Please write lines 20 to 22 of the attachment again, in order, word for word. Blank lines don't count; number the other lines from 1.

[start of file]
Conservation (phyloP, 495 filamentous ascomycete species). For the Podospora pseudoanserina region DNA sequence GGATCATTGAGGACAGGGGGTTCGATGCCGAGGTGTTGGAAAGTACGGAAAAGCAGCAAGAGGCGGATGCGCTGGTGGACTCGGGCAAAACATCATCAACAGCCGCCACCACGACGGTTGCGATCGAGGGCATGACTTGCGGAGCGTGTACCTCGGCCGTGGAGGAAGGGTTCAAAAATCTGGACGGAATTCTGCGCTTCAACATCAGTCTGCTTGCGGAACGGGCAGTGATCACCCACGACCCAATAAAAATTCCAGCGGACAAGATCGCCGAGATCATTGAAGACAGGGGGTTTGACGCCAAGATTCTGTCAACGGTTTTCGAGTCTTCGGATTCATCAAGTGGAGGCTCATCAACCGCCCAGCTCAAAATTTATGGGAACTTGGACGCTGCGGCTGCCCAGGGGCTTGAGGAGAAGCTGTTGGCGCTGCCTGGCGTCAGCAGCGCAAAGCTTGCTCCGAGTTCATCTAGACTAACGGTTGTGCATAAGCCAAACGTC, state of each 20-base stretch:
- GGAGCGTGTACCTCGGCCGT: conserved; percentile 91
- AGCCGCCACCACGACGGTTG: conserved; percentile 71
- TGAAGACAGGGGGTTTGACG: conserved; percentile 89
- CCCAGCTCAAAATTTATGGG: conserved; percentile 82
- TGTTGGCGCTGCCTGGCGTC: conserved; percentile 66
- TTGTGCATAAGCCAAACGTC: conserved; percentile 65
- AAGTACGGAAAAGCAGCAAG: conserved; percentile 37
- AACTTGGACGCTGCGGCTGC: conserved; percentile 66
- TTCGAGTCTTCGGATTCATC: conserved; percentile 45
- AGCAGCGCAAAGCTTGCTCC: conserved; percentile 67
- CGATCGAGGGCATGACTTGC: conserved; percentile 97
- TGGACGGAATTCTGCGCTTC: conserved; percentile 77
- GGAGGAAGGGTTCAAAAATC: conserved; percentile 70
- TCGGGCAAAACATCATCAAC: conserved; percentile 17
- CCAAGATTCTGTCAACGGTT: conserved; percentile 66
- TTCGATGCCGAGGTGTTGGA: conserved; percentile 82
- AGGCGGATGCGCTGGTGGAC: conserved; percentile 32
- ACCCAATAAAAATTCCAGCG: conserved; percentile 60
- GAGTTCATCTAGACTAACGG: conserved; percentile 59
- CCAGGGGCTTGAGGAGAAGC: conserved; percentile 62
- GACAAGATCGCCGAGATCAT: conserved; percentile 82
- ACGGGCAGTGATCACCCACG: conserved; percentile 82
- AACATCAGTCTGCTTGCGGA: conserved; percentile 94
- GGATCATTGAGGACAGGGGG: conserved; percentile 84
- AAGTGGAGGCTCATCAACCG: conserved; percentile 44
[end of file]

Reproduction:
- GAGTTCATCTAGACTAACGG: conserved; percentile 59
- CCAGGGGCTTGAGGAGAAGC: conserved; percentile 62
- GACAAGATCGCCGAGATCAT: conserved; percentile 82